Skip to main content

Chloroplast DNA Variation Shed Light on the History of Lime Tree (Tilia cordata s. l.) in the Eastern Part of the Range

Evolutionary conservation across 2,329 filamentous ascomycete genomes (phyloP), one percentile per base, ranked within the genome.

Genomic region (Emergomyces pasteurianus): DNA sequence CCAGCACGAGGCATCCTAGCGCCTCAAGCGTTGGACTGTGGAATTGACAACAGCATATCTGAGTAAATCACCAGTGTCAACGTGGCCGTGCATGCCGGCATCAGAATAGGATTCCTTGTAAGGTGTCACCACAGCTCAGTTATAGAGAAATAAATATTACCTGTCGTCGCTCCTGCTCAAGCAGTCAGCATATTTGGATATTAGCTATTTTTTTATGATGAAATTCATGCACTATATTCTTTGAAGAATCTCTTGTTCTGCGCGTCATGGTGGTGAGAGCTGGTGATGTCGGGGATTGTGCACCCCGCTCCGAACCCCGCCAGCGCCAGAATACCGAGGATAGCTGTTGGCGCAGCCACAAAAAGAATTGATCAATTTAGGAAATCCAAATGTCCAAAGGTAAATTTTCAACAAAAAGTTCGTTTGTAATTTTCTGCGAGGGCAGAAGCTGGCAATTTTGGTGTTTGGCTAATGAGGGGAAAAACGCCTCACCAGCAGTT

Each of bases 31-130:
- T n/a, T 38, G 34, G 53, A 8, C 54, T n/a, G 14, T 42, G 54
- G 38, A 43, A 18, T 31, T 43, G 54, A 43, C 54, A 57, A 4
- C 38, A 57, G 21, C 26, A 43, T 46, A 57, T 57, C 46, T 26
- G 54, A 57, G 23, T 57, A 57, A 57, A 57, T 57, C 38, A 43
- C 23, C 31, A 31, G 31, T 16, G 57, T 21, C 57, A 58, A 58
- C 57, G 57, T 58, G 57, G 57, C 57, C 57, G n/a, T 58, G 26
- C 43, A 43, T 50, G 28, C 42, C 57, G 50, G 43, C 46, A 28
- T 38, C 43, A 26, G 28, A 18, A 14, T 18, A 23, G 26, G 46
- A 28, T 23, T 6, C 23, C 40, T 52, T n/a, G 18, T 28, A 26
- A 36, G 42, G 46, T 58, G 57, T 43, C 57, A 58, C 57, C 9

The Quaternary history of European nemoral forests in the east of their distribution may differ significantly from the typical dynamics of populations and ranges of most deciduous species in Western and Central Europe, characterized by survival in the Mediterranean refugia in glacial phases and recolonization in the interglacials. This study focuses on the phylogeography of the small-leaved lime Tilia cordata Mill. s. s. (Malvaceae) and related taxa in Eastern Europe, the Urals, Siberia, and the Crimea. The variability of five chloroplast DNA fragments (CDt, HKt, DT, K1K2, and psbJ–petA) was studied in 29 populations using restriction analysis and sequencing. The deep divergence of the six identified haplotypes and poorly supported topology of the phylogenetic tree presumably correspond to the long existence of T. cordata in several areas of the western Palaearctic isolated from each other. The two haplotypes dominate on the Russian Plain, in the Urals, and in Siberia. Their comparison with the data of other authors shows their absence in Western and Central Europe. Several haplotypes found in western Russia, in Belarus, and in Western Ukraine correspond to haplotypes previously identified in Central Europe and the Carpathians. We assume that such a distribution of chloroplast DNA variability is due to the preservation of lime in the refugia in the east of the range during one or several of the last glacial intervals and recolonization in the Late Glacial on the Russian Plain. Comparison of the results of the study of the variability of chloroplast DNA in T. cordata s. l. and the results of the study of nuclear microsatellites suggest that the species that lived in the Urals and the Russian Plain in the Pleistocene is a Siberian lime (T. sibirica), later displaced by the European small-leaved lime and now occurring only in Southern Siberia.